Saturday, 11 May 2013
Lorna Sage - bad blood into good
I was introduced to Lorna Sage by my tutor at University. She had been taught by Lorna, and, up to that point, my tutor was the most fascinating person I had met in my life. She once took a Henry James novel and caressed herself with it in front of our amazed class of innocents. Clearly, there were more to words than we had realised. Academia became life defining. What would Lorna be like, if this was her protege? Somehow I had to find out. I had a hunch I was onto something.
So, armed with my British Academy Award, I ended up at UEA in Norwich to take a Master’s Degree. They say you should avoid meeting your heroes because the image you build is infinitely better than the real thing. Not with Lorna. Her beautiful brilliant mind cast the rest of the famous UEA Literature and writing departments into dark shadow. Under Lorna’s eccentric style, Literature and philosophy turned into comic one-liners and quips that revealed new depths to Plato’s Cave. I had never laughed so much; I had never thought so hard.
Lorna was a Socratic treasure trove of stories. The day Bobby Sands died, she had walked into a Republican Irish bar in New York. It was early. People moved away as they heard an English voice call the barman over; but when she ordered an extra large gin and tonic, the pub relaxed, including her in stories of troubled times- through the currency of intimacy, she said, politics no longer mattered. I’ll always remember the day an American student dared to suggest that Umberto Eco’s Foucault’s Pendulum was not worthy of study because of his portrayal of women. Lorna, as passionate a feminist as she was a fan of Eco, used the deftest of touches to disarm the student's argument, and rebuked us all to ‘pick one’s fights with greater care’. Eco and Lorna were heavyweights.
Beneath the smile and laughter was someone with tremendous steel and insight. She had thought hard for her success. Women of her background and generation weren't meant to go to University, let alone teach in them. I realised that for Lorna teaching and writing was a calling, and with it came huge responsibilities. When her friend Angela Carter died, she felt the pressure of being left behind to put the pieces of her life together. She gave us a tutorial on her writing just the week before, and referred to her only in the third person. Some of us left the classroom in tears. ‘It’s what we have to do,’ she said to me. ‘You go to the party, you soak up their drink, canapes, and words, and the next morning you wake up and turn it all into something else, something essential, because you have to – it’s inside you.’ I didn’t have a clue what she was trying to tell me at the time. It would take another 15 years before I realised what she meant.
I was worn out when I went to UEA. I found myself battling doubt in the first few months, unable to focus, stuck with writer’s block from finishing my first essays. Trying to copy the lifestyle of philosopher John Dee didn't help either - two hours of sleep, with bread and port, and you too can start believing in angels. Lorna could see through me straight away. When she invited us round to her house for a party, she sat next to me in the circle and we realised that we both had the same habit of drawing impenetrable doodles that nobody else could understand. People thought we were writing notes on everything said, but what we were really doing was secret thinking, processing for gold to store among the flowing rivers of words inside us. ‘You look like you need a drink, go get us one next door’. Next door turned out to be a room with crates of wine bottles from her beloved Florence, piled to the ceiling, from wall-to-wall. Her drinking might have been legendary, but when she had a glass of wine or gin to the lips, it was her eyes that shined with clarity of spirit. Language and meaning had a potent thirst for life in her.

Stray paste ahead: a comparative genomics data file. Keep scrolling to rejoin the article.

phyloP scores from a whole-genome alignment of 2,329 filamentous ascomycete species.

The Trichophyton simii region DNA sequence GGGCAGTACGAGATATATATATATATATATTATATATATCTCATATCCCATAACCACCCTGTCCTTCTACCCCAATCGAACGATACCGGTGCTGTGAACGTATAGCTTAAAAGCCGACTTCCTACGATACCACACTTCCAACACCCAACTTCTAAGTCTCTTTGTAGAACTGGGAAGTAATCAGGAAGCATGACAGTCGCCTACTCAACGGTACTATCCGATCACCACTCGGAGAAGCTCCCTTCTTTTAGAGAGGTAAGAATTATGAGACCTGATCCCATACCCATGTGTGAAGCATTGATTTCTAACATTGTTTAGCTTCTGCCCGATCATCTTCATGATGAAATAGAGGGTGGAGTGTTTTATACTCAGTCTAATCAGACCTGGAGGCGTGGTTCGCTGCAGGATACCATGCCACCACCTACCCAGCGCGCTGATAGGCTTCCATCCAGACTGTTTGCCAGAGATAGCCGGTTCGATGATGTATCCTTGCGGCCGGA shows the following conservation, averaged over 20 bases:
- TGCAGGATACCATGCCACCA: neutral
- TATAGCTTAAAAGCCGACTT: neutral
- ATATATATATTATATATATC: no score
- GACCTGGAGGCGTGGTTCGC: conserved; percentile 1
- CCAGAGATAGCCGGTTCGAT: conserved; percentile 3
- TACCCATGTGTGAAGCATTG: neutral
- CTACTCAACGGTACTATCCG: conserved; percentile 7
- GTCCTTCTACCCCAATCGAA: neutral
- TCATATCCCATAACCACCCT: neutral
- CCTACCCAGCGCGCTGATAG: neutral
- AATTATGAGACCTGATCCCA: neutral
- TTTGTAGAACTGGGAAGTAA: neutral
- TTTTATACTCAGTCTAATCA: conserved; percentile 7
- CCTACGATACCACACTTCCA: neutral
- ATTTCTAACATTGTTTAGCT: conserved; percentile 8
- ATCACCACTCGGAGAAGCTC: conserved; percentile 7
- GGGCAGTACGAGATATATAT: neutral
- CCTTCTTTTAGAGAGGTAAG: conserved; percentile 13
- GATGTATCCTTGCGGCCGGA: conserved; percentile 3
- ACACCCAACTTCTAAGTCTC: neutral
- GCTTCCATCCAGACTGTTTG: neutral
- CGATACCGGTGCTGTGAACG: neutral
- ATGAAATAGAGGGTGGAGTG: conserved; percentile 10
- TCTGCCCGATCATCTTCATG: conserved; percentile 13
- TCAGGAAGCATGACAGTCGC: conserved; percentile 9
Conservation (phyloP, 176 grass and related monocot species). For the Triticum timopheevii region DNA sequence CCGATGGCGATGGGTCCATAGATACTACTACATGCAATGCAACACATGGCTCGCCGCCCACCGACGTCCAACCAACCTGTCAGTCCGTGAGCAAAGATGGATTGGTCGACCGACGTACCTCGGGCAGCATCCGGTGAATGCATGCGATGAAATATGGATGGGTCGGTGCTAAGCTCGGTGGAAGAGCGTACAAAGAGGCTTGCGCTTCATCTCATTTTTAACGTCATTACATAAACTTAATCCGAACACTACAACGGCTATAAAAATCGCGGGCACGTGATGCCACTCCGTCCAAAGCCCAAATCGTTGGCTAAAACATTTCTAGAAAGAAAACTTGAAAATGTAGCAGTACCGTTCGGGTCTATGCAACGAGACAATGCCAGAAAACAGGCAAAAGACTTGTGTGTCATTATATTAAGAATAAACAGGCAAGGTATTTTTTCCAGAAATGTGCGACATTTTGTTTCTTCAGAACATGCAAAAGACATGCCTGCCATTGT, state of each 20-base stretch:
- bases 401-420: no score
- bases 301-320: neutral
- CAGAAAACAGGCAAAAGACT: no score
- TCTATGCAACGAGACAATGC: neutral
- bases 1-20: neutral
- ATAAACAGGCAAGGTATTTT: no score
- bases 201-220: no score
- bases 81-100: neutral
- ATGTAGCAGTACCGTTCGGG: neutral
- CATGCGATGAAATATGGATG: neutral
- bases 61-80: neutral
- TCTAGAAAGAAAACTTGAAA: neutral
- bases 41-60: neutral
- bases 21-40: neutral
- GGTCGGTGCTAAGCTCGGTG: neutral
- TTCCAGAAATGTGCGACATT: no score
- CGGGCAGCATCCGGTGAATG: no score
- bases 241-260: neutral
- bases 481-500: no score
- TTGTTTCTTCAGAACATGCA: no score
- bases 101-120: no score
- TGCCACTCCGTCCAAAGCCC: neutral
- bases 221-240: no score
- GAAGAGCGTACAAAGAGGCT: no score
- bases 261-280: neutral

Later that night, we made a pact together. Lorna revealed a strange box of papers and said she was going to write a book called Bad Blood, based on the influences from her family’s past and her belief in the transformational power of writing to change personal narratives. She told me that I should choose a novel from the writer Colin Falconer, who had taken my name instead of his own Colin Bowles, and rewrite it in the style of the 'real' Colin Falconer as a form of postmodern tongue-in-cheek reconstructionist revenge.
I forgot all about it. The only thing I followed was her advice to get a teaching qualification, something that would change my own story forever. I tiptoed out from Eco's scriptorium and closed the door behind me. Farwell to Foucault, Derrida, Barthes. My thesis on the 'Hermeneutics of Susipicion' vanished in the toxic haze of a MIddlesbrough sunset.
Years later, I saw Lorna’s younger face pasted all over a shop window, like a Warhol screenprint. Bad Blood was out. The book felt cold in my hand, like marble, a choc ice in winter. I ran straight home with my copy clutched to my heart. I already knew that it was too late. By the time I could write to her, she had gone. Bad Blood stayed by my bedside. I have never been able to read it though. Even now, when the pages open, Lorna’s voice cracks another joke about Borges, raging against the dying of the light. Wake up and write. Not because you want. Because you have to. The words are our blood; make them into something good...